Bo Dietl, a private eye and supporter of incoming president Donald Trump, is running for mayor of New York City against Bill de Blasio, the city’s Democratic mayor, who is seeking reelection.
The conservative pundit has appeared on Fox News and other outlets in support of Trump. The Wall Street Journal reported that despite that, Dietl applied to run as a Democrat.
In the city, Trump lost four out of five boroughs in the presidential election, the Journal reported.
"It's impossible to see what the path is. That said, he might be the guy people are talking about in a bar,” according to Republican strategist Jessica Proud.
The former police detective has appeared on TV and movies, including Arby’s commercials and in Martin Scorsese movies such as "Goodfellas."
A New York City election board spokeswoman pointed out that Dietl is facing some difficulty in joining the primary. She told the Journal that Dietl was not a registered Democrat when he applied to run in the 2017 primary; he recently registered with both that party and the Independence party, which canceled both registrations.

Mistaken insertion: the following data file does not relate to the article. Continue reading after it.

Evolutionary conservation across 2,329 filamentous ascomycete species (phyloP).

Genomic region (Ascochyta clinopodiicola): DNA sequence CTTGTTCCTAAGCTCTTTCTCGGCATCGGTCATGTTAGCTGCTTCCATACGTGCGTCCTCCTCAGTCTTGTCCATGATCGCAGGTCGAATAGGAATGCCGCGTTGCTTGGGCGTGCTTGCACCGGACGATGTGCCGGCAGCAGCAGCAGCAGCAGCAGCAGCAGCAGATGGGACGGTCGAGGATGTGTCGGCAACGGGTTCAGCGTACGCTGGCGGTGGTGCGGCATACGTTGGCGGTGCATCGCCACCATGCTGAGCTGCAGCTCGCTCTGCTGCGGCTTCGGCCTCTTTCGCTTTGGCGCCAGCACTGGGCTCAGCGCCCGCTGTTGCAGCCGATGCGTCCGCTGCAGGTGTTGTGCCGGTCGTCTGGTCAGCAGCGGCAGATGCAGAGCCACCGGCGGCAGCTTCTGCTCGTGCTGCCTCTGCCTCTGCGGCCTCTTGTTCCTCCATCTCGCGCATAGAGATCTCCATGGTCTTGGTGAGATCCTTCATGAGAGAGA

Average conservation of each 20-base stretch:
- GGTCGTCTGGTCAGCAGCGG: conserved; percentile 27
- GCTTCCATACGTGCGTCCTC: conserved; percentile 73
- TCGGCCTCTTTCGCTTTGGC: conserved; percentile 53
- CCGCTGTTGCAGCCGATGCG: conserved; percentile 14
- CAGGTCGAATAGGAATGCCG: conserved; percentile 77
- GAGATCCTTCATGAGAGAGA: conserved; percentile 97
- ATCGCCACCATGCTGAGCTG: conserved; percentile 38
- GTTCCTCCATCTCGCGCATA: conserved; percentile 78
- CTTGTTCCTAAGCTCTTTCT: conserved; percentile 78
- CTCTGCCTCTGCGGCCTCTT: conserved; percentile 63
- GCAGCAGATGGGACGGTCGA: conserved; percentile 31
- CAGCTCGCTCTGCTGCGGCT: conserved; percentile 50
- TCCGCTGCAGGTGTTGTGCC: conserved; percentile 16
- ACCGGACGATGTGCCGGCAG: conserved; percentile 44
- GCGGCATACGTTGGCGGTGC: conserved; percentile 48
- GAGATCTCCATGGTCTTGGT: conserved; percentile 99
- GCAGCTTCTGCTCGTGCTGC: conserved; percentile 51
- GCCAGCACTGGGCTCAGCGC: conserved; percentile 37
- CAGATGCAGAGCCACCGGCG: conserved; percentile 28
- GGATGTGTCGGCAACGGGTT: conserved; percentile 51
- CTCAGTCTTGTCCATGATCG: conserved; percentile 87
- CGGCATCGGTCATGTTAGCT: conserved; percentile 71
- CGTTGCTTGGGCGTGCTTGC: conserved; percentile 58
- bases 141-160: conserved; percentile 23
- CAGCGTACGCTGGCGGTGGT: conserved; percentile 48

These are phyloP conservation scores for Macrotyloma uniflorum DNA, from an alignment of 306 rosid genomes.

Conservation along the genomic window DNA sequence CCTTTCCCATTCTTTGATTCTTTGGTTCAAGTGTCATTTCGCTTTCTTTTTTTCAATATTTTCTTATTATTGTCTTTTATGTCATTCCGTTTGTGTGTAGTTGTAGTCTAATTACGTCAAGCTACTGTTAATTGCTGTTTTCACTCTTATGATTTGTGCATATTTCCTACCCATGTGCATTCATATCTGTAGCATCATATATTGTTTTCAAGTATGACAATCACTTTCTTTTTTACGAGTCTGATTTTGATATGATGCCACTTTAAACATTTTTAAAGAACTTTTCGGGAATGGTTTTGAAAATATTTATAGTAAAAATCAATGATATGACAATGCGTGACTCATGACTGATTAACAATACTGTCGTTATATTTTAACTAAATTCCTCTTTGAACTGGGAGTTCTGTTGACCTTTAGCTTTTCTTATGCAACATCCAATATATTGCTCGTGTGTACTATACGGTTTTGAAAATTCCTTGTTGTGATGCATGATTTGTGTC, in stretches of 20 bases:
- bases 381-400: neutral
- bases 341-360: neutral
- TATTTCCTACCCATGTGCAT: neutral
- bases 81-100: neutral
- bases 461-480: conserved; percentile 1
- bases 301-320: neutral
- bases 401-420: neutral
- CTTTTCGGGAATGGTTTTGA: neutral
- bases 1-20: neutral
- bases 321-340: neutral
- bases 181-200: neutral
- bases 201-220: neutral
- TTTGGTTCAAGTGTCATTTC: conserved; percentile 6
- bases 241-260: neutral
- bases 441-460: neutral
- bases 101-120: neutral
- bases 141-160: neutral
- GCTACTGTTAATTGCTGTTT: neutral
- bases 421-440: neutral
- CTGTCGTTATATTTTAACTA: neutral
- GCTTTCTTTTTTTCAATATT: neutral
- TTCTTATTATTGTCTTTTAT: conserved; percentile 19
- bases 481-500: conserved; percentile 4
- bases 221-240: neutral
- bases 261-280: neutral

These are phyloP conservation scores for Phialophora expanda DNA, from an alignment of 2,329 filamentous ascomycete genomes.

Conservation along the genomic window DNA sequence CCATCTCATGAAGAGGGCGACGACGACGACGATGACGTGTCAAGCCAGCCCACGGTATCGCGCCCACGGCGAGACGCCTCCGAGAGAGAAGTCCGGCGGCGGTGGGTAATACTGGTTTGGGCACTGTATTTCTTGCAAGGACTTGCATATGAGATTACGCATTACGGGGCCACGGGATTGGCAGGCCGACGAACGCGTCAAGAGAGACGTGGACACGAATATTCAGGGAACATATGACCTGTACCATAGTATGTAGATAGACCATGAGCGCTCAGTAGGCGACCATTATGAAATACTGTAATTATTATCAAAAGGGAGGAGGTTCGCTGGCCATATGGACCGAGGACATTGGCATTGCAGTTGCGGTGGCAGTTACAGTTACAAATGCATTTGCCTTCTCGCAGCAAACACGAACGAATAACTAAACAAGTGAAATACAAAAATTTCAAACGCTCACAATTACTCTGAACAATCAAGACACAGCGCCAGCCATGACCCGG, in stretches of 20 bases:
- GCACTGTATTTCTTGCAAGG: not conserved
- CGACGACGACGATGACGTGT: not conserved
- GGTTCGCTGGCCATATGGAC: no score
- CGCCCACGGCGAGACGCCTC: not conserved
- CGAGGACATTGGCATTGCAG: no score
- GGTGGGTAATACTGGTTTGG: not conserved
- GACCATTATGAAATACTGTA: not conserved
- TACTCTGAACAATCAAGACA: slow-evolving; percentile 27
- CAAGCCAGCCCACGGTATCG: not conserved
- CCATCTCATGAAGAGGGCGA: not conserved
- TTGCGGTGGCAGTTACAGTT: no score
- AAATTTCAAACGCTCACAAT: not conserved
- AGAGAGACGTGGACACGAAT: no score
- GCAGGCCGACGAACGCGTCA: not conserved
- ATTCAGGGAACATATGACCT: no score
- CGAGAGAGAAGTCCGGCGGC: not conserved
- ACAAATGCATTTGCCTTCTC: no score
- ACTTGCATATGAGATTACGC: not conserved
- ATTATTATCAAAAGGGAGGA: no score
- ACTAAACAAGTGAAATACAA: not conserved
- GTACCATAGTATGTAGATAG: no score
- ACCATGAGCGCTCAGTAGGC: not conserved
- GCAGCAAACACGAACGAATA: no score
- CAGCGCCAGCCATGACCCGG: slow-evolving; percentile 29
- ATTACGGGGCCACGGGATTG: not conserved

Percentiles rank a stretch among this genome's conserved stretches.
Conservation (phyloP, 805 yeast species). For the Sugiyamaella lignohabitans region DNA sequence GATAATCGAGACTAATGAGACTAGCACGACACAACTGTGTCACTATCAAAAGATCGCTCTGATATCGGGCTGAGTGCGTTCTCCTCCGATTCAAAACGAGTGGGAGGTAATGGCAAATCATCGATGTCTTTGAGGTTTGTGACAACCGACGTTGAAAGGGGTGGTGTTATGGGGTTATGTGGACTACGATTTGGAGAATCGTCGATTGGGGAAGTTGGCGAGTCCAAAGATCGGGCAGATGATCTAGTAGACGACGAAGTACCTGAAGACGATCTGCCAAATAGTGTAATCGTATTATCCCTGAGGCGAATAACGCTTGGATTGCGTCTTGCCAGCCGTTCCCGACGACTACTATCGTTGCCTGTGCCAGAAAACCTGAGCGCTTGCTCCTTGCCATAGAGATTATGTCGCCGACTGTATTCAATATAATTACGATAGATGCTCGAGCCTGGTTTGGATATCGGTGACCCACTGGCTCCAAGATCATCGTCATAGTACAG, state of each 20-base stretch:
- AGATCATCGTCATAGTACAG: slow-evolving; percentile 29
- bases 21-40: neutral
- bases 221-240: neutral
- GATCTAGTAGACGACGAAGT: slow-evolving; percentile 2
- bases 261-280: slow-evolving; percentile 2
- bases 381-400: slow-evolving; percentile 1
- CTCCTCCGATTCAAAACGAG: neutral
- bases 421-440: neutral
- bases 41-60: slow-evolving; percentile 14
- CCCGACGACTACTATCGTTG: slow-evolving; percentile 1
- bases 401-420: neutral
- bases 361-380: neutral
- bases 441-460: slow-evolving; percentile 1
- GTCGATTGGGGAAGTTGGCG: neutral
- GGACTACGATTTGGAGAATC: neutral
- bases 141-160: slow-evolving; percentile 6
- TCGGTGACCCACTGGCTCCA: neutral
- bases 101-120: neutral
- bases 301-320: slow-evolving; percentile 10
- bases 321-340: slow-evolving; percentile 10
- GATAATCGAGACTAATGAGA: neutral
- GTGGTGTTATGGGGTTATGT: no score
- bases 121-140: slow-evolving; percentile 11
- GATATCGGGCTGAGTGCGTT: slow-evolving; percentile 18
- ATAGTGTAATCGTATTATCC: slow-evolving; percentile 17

The private eye's supporters are attempting to get him on the Democratic ballot but they would need approval from Democratic county leaders to run in the party’s primary.
"He has a better chance of getting struck by lightning on a sunny day," Brooklyn Democratic leader Frank Seddio told the Journal.
Dietl said he is a friend to policemen who aims to keep New York streets safe.
"Maybe I don’t have a college degree, but I have a doctorate of the streets," he said in the Journal report.
Said a de Blasio spokesman to the WSJ: "Under Mayor de Blasio, crime just hit another all-time low. We are happy to match that record against anyone."
Allies of Trump have backed Dietl. Conservative commentator Sean Hannity called him the "quintessential New Yorker," and Anthony Scaramucci, Trump transition aide, said he might help Dietl with fundraising soon.
The former investigator provided security for Trump when the real-estate mogul owned the General Motors building in the 1990s, and when Trump ran for president, he said, “I’m going to bank on crazy Donald.”
Dietl has been considering a run against de Blasio for years. In January 2015, he said, "If it was head-to-head, him and I, let's go to the old tape. I'll debate him, I'll bring him down in a headlock real quick."
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